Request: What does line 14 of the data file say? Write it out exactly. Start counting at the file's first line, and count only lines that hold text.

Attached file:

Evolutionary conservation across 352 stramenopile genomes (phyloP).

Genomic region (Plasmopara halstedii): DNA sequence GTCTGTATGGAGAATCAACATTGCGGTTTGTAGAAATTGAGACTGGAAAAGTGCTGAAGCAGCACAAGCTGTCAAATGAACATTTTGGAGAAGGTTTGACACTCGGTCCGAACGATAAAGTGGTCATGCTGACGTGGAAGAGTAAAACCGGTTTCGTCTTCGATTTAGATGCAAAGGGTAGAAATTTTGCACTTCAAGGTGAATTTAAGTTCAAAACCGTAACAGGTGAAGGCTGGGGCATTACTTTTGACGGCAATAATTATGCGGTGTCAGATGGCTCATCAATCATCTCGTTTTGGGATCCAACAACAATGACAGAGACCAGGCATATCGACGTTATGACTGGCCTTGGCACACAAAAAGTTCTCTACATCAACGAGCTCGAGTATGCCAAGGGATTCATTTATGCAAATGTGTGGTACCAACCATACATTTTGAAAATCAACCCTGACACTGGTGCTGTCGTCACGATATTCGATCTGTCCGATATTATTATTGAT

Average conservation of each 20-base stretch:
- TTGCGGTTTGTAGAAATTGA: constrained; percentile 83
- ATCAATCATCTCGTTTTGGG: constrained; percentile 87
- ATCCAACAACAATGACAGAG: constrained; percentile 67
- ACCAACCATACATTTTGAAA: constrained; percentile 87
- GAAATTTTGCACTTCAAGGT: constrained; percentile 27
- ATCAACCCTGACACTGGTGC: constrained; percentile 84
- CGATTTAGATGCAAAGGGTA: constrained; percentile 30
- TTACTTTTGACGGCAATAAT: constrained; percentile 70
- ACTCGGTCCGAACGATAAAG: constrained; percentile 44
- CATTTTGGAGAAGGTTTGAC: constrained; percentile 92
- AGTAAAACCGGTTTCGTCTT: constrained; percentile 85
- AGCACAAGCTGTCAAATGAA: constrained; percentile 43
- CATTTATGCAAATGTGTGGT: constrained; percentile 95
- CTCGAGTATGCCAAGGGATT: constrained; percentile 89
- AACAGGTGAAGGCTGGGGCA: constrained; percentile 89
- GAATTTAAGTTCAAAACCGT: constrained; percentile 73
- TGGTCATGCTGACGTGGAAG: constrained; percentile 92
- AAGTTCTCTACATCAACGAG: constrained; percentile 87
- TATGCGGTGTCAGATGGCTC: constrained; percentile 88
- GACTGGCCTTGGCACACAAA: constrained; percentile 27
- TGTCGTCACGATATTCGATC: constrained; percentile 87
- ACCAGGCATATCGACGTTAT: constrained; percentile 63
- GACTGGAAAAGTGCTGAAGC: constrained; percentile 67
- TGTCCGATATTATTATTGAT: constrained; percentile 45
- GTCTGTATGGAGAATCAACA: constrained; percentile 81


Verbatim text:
- AGTAAAACCGGTTTCGTCTT: constrained; percentile 85